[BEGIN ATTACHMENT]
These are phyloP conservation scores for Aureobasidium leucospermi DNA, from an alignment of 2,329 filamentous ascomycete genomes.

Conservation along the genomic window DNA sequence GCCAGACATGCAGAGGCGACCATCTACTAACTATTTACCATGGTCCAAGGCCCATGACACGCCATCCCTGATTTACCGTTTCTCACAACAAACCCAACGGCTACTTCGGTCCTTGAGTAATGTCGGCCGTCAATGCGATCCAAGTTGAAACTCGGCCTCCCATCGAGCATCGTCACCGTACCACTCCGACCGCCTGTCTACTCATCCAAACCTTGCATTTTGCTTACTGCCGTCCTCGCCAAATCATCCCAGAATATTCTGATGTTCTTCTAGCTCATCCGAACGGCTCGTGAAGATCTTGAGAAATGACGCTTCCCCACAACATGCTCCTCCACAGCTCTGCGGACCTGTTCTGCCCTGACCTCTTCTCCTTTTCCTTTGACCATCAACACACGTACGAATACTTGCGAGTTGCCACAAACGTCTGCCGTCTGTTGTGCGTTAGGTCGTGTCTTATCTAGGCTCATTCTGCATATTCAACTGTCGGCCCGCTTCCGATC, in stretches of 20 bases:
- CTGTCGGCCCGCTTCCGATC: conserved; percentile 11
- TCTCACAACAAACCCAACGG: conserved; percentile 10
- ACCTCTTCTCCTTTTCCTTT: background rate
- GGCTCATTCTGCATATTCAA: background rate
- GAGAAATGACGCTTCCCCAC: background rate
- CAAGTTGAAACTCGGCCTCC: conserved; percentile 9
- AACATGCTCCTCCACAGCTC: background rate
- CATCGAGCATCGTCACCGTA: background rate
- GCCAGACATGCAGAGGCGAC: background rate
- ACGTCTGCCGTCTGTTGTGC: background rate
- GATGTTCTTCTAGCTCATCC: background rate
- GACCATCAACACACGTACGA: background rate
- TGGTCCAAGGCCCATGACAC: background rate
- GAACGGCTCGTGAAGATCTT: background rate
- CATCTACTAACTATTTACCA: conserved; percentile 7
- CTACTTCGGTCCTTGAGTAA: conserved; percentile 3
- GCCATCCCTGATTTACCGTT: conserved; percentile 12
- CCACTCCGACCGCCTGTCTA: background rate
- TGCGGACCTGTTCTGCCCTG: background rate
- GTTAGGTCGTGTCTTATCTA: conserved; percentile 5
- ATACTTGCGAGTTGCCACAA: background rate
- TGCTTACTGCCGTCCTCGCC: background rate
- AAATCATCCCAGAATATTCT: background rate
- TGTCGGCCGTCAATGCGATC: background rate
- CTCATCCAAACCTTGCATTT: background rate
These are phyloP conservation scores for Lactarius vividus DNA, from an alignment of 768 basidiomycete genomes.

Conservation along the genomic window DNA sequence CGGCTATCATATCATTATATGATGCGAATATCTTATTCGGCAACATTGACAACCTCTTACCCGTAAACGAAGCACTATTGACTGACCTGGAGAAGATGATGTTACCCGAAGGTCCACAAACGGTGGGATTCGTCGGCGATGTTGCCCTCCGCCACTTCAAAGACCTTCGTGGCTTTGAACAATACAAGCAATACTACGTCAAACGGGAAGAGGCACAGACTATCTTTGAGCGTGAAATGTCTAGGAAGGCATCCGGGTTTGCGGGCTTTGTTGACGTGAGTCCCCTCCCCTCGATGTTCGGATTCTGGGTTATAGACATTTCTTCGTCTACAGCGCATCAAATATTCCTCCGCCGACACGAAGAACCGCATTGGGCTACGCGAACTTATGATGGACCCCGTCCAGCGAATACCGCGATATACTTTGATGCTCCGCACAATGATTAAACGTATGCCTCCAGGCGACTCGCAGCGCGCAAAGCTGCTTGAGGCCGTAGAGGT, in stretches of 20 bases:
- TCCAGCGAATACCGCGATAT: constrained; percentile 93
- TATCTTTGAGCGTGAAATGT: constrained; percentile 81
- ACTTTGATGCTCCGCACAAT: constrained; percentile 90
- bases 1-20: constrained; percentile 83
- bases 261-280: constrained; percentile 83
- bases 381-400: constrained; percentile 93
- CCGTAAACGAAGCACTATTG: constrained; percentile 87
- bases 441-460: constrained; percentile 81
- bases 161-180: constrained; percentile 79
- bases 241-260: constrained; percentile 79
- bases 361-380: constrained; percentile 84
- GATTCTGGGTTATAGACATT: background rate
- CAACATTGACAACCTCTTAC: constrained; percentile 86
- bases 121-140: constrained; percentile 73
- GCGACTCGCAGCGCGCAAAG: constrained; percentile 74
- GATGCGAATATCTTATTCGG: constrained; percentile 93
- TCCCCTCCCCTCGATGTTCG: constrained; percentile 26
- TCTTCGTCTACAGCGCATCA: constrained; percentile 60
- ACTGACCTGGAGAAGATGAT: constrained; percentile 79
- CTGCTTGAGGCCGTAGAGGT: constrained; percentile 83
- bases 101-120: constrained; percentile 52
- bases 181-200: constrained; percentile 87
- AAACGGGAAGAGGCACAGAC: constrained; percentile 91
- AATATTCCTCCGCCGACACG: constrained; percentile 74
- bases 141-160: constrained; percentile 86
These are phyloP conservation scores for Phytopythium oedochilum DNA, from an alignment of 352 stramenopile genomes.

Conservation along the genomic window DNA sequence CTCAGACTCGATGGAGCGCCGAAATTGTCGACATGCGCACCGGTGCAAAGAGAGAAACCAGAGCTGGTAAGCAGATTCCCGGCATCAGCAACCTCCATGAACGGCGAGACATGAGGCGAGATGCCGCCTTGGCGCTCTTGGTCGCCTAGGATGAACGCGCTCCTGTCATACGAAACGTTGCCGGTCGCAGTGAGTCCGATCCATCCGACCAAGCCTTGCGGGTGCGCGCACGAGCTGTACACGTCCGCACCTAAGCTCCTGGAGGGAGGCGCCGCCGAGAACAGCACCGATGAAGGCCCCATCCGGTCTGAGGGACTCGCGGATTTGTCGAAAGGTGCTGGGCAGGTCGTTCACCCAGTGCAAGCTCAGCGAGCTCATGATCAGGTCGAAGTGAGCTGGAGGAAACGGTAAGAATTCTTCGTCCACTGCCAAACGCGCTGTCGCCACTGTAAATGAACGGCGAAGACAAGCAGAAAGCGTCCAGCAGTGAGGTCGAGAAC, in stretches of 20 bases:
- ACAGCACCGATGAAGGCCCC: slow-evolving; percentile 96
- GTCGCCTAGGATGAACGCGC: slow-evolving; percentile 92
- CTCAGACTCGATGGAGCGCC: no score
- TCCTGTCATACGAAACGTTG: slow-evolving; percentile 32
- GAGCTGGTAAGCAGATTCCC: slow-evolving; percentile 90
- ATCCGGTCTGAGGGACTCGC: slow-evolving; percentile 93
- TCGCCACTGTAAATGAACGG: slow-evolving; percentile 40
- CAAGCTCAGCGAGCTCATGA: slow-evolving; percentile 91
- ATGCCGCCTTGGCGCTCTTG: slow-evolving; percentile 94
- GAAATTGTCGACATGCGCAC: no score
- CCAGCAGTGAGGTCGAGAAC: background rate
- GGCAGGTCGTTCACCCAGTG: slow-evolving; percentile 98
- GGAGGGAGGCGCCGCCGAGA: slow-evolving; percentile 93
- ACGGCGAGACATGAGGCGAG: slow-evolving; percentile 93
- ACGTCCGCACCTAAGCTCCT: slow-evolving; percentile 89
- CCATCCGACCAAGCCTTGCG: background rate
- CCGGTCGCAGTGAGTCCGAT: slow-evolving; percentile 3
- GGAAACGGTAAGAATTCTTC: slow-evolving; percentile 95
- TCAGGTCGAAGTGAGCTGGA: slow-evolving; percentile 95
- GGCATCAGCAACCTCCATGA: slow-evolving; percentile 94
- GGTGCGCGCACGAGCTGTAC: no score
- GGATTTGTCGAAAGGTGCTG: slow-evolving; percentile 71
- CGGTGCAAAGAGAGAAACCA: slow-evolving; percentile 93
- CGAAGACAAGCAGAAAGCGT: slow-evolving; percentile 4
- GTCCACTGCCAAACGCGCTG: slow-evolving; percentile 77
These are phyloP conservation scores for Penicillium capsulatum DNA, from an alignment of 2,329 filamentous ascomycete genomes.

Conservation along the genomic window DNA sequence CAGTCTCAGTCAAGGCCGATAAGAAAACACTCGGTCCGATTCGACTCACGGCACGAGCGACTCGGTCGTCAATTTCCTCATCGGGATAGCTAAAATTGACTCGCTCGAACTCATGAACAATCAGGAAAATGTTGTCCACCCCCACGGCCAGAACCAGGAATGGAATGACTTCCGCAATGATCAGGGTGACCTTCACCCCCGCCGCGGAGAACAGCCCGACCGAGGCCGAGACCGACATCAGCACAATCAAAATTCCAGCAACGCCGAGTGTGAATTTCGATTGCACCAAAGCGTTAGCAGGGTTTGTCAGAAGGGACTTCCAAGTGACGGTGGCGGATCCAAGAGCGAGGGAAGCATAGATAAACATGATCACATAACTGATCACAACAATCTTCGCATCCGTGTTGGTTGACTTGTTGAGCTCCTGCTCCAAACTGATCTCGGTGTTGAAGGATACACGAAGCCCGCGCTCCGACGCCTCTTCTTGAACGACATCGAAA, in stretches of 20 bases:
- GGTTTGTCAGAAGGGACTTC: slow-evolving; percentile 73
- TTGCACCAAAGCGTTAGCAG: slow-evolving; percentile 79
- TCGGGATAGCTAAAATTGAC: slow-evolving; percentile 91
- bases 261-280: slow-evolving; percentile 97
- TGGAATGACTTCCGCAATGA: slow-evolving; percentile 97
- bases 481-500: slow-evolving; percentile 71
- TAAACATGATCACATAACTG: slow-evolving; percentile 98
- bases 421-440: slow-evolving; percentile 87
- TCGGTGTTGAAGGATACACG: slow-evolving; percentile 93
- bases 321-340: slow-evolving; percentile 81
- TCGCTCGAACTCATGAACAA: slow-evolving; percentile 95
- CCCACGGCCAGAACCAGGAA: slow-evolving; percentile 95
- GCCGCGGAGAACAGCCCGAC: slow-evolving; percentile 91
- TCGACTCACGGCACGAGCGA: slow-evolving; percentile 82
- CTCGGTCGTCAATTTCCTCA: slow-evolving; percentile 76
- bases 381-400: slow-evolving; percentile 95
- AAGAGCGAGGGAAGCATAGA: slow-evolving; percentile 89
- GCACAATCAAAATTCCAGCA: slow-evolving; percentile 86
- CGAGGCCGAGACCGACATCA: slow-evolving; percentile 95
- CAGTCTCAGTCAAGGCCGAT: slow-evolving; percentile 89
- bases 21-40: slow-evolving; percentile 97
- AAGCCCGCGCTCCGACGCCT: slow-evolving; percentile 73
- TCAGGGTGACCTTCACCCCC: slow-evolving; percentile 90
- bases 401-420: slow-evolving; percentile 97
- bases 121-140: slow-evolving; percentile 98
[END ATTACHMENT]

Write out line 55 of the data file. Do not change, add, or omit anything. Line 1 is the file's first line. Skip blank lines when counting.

These are phyloP conservation scores for Phytopythium oedochilum DNA, from an alignment of 352 stramenopile genomes.